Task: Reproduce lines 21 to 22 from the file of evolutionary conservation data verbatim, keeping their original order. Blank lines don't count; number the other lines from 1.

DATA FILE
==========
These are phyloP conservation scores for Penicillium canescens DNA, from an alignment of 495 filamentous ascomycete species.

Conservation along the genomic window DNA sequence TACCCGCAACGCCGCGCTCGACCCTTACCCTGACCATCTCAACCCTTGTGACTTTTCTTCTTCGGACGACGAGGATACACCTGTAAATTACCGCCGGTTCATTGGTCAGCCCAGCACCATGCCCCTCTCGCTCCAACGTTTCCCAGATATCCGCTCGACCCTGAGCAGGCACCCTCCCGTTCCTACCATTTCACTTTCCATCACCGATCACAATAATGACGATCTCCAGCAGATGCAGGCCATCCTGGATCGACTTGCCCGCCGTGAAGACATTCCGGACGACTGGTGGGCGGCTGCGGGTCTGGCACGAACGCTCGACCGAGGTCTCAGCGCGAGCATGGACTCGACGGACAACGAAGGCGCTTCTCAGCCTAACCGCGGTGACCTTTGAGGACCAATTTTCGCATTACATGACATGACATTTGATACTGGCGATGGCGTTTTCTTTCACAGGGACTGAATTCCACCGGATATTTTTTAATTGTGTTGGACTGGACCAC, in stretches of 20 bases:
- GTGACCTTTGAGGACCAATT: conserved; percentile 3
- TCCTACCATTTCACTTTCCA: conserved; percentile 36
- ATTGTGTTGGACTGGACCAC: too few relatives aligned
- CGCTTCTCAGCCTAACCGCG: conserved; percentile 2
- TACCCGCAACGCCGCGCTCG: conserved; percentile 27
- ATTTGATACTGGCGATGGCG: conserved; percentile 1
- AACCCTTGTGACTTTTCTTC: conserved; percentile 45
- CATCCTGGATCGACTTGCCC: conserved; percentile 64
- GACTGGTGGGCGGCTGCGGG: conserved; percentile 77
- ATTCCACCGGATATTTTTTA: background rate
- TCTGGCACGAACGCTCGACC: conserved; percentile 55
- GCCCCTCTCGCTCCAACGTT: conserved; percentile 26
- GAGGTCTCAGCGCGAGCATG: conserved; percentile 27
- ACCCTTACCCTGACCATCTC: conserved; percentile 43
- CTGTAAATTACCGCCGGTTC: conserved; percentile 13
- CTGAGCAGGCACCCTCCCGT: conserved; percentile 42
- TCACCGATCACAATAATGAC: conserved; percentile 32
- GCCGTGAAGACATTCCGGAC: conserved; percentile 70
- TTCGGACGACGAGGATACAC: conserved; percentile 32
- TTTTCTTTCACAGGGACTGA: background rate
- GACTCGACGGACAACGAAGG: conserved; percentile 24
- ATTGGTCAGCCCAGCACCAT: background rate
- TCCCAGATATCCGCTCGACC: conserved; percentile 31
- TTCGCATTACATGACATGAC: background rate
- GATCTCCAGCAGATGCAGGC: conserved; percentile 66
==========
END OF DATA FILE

- TTCGGACGACGAGGATACAC: conserved; percentile 32
- TTTTCTTTCACAGGGACTGA: background rate